NEWS
July 4, 2003 | By Henri Sault FOR THE INQUIRER
Darwinians and collectors can relish the evolution of the eagle on U.S. coinage. Chosen as the national emblem, the eagle appeared on the first coins minted in 1794, but what an eagle! The first bird had a swanlike quality, with long neck and unprepossessing head. That image quickly gave way to a more heroic image as the young nation itself grew more confident. By 1798, the eagle wings were widespread, and the bird's breast was covered by a shield with stars and stripes. It held arrows in its right claw and an olive branch in its left.
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NEWS
March 5, 2016 | By Tricia L. Nadolny and Claudia Vargas, STAFF WRITERS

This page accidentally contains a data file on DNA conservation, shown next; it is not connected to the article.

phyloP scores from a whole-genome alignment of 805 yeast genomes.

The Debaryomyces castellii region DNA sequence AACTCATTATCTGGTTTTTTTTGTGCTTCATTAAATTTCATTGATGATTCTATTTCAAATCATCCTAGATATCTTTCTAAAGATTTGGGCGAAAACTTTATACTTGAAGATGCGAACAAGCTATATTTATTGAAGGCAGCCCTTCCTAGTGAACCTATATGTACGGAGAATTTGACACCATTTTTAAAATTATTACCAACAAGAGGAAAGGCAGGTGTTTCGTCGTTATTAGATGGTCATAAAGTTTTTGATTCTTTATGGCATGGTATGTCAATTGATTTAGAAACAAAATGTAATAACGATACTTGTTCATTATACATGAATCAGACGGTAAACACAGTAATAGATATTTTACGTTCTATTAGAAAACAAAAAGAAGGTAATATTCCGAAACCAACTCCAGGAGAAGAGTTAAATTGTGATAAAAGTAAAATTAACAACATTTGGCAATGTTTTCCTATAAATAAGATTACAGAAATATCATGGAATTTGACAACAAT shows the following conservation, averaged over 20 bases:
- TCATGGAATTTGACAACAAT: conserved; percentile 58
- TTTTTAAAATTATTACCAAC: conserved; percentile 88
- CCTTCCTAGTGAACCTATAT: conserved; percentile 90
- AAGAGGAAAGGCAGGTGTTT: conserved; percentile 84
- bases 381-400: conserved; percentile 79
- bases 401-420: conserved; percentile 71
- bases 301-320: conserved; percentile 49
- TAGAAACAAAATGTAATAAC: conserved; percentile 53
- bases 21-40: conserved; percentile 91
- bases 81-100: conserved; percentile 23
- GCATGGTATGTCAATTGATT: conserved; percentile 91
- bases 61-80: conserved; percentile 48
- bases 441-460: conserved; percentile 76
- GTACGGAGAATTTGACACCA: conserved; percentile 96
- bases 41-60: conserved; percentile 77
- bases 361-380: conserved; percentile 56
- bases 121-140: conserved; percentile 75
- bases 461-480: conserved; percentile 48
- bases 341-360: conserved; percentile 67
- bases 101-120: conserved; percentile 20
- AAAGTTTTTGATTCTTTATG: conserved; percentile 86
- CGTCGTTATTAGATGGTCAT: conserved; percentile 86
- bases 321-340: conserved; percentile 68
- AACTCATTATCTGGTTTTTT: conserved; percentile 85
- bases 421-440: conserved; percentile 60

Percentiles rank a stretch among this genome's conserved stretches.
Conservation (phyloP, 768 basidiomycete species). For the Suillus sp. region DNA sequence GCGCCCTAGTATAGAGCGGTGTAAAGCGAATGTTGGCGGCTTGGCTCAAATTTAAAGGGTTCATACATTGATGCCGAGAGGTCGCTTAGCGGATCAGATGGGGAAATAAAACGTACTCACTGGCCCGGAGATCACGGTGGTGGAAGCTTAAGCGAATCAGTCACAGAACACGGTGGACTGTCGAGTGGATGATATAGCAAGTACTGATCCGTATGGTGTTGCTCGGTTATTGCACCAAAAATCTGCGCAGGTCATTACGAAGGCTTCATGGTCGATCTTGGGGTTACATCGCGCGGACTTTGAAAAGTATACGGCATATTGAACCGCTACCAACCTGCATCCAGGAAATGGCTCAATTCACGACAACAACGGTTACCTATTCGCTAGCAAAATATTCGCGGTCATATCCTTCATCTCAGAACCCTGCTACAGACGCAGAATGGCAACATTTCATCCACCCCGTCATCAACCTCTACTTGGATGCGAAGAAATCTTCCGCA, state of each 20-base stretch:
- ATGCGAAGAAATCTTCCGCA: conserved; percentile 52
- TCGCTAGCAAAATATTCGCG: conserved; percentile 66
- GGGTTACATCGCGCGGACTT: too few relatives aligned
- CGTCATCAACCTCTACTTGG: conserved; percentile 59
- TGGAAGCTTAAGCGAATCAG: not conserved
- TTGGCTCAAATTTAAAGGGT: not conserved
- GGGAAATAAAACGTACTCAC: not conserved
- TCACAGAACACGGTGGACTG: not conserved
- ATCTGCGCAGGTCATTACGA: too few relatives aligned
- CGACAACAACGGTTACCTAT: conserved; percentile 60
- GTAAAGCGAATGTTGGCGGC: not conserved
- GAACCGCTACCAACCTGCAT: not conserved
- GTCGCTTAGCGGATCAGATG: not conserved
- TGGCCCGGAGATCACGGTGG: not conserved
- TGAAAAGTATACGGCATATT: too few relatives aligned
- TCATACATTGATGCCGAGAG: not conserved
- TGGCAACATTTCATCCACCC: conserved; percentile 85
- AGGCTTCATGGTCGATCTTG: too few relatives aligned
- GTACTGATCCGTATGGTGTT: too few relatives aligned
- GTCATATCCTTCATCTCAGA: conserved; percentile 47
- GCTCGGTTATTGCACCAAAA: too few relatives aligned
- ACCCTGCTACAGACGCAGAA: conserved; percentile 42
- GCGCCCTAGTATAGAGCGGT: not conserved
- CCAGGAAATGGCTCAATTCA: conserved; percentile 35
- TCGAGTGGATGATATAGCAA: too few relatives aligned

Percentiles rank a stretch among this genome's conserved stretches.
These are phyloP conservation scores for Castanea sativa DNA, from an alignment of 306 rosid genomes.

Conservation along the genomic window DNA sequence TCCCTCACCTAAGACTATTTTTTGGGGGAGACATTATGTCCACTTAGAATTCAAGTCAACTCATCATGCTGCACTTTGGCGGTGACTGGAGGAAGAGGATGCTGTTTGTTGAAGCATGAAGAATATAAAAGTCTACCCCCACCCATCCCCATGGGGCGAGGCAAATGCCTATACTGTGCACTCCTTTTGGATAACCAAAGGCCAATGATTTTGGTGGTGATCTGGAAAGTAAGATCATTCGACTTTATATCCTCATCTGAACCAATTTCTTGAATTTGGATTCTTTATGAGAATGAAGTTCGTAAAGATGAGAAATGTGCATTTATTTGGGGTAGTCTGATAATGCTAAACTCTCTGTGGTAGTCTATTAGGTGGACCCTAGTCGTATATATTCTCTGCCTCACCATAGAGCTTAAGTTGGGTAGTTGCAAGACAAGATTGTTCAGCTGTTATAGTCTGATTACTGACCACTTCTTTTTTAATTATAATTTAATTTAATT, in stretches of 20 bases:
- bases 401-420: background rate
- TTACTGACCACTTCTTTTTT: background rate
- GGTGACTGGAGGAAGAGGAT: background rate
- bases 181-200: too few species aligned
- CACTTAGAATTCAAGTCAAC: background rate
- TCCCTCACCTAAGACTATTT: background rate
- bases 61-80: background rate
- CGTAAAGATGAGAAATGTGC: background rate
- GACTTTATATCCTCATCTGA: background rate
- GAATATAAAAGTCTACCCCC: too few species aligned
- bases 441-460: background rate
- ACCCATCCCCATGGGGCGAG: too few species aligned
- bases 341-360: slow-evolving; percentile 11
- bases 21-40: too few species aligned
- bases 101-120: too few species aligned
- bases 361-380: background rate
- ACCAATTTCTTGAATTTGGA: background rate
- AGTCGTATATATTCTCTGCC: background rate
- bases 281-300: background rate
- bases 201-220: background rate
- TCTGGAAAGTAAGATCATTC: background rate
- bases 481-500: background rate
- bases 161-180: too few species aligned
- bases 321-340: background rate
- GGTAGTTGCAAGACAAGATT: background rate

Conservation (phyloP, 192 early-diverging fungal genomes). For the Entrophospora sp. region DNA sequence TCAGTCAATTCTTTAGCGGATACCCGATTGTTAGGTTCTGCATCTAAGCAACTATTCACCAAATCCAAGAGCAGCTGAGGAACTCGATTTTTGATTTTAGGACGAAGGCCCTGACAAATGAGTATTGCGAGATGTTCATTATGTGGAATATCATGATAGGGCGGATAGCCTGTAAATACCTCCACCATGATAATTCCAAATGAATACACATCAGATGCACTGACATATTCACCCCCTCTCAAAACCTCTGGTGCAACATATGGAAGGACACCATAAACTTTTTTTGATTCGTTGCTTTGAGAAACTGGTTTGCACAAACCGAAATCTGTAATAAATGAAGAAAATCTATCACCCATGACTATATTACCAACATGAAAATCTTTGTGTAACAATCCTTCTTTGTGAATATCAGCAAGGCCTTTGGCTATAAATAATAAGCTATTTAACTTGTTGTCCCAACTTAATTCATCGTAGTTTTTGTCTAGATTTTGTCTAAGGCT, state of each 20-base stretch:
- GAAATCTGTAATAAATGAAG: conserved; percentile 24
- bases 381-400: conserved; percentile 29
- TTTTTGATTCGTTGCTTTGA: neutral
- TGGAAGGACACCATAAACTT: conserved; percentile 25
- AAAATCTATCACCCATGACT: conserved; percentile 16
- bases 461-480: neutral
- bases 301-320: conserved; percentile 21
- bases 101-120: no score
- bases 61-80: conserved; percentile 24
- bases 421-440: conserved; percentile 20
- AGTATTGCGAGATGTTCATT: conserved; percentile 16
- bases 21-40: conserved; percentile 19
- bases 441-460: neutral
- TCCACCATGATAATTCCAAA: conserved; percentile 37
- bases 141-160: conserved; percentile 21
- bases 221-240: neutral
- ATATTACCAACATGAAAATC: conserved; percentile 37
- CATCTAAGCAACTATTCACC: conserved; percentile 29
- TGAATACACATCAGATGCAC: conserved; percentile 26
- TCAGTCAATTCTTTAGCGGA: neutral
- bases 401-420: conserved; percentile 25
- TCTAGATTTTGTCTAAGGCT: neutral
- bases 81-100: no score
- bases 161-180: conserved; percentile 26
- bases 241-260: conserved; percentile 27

With his first budget address Thursday, Mayor Kenney extended an olive branch to a City Council he hopes will back him in the first big fight of his term. One by one, he acknowledged all 17 members by name. And for each, he listed an initiative in his budget that the member has championed. Then, he asked those members to support the linchpin for his own bold initiatives - a tax on sugary drinks, which the chamber has twice rejected in the past. "I know that one tax can make some very wealthy and very powerful people very, very upset," Kenney said.
NEWS
June 18, 2015
TODAY'S TOPIC is opportunity. As in opportunity in Harrisburg following developments this week that ended two fights - for now - between Gov. Wolf and the Republicans running the Legislature. Wolf reinstated longtime GOP Senate aide Erik Arneson as head of the Office of Open Records, even though Wolf's appealing a court ruling that he was wrong to fire Arneson. And Wolf's pick for State Police commissioner, Marcus Brown, is no longer Wolf's pick even though Brown remains acting commissioner until Wolf picks somebody else.